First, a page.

Business Records Check
After a short pause for consultation, HMRC resumed its Business Records Checks programme in late October, 2012. The tax authorities are concerned that many small and medium sized businesses are failing to keep proper business records. Ultimately, the scheme is designed to ensure businesses keep records that allow them to accurately complete their tax returns.
How do the Checks Work?
HMRC targets businesses it suspects of being at risk of keeping inadequate records.
The business is contacted by letter to arrange a telephone interview / questionnaire. No further action will be taken if HMRC is satisfied with the outcome of the telephone interview. If it deems that there are minor issues with the business’s record keeping, then they will offer ‘self-help’ education options. But if HMRC decides that major problems need to be addressed, then they will arrange for a full, in-person Business Record Check.
Take note that if HMRC is unable to speak to a business over the phone for whatever reason, it will automatically arrange for one of its officers to conduct a full record check.
Even if a business has nothing to hide, having a Business Record Check can be costly, annoying, and worrying. The HMRC has the power to fine businesses outright for keeping bad records, and it is likely that bad record keeping will lead to penalties for inaccurate tax returns. It is not uncommon for business record checks to lead to full-blown tax investigations.
It is vital, therefore, that you keep your records in order.
HMRC will be required to provide seven days’ notice, either verbally or in writing, while obstructing visits may incur penalties of £300, with additional penalties of £60 per day until the obstruction has been removed and the documents made available.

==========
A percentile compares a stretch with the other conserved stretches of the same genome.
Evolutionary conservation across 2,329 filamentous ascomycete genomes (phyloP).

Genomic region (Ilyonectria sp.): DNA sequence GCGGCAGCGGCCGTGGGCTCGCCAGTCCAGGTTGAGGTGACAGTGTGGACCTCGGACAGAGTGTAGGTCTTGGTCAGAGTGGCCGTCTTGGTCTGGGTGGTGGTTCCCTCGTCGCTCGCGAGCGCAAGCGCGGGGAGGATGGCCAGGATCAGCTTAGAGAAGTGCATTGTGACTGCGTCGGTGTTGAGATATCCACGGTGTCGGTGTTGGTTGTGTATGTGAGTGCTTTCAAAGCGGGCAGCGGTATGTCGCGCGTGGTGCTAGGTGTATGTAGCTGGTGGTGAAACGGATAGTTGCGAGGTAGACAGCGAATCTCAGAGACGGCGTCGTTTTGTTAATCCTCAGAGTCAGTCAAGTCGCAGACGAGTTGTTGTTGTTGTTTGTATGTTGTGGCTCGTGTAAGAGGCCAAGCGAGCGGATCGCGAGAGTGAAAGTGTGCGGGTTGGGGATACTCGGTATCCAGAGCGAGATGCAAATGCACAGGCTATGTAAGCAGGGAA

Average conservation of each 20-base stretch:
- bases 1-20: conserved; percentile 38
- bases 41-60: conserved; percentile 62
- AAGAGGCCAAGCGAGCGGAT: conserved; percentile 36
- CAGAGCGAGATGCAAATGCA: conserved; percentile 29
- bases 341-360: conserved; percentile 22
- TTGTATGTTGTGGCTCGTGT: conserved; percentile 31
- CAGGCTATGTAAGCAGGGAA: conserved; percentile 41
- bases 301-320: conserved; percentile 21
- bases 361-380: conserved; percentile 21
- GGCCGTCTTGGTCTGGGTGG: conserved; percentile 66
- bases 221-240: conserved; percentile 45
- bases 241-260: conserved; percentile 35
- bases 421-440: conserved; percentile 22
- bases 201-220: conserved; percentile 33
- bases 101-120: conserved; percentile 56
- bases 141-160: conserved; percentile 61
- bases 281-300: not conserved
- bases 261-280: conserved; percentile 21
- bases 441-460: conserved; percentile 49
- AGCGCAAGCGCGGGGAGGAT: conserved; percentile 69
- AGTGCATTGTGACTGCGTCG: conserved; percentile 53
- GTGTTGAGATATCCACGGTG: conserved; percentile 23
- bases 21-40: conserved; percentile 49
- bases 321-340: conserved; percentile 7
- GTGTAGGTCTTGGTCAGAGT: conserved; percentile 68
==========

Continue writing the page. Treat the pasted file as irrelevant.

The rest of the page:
Some general rules to keep by
The law does not specify exactly how you must keep your records. And precisely what needs to be recorded depends on the size, complexity and nature of the business in question.
Here’s a useful web page which may help.
It is advisable to keep all of the original documents which you receive.
As a general rule you should keep your records for a minimum of 6 years. But there are some exceptions:
- Employers should keep PAYE records for 3 years (in addition to the current year)
- Contractors in the CIS need to keep the CIS records for 3 years (in addition to the current year)
- For a personal (non-business) tax return, you should keep records for 22 months from the end of the tax year to which they relate
You should record all sales and takings, including cash receipts. For example:
- Till rolls
- Sales invoices
- Bank statements
- Paying-in slips
- Accounting records
And you should also record of all purchases and expenses, including cash purchases.
- Purchase invoices
- Card statements
- Cheque book stubs
- Motoring expenses and mileage
- Accounting records
You should keep accounting records (details of assets, liabilities, income & expenditure), and business records (bank statements and paying-in slips, accounts books, purchases and sales information).
If your business is VAT registered ALL of these are required by law:
- VAT account
- VAT sales and purchase invoices
- Import and export documentation, for example, delivery notes.
All PAYE records are required by law. For example:
- Payments made to employees
- Deductions from your employee wages of Income Tax, National Insurance contributions, and Student Loan payments.
- Details of employee benefits and expenses
- All records of statutory payments (including sick pay and maternity pay).
We strongly recommend cloud-based accounting systems – an excellent way of automatically staying on top of your business records.
Please do not hesitate to get in contact with us for more advice on Business Records Checks, and how to keep good business records.
This blog is a general summary. It should not replace professional advice tailored to your specific circumstances.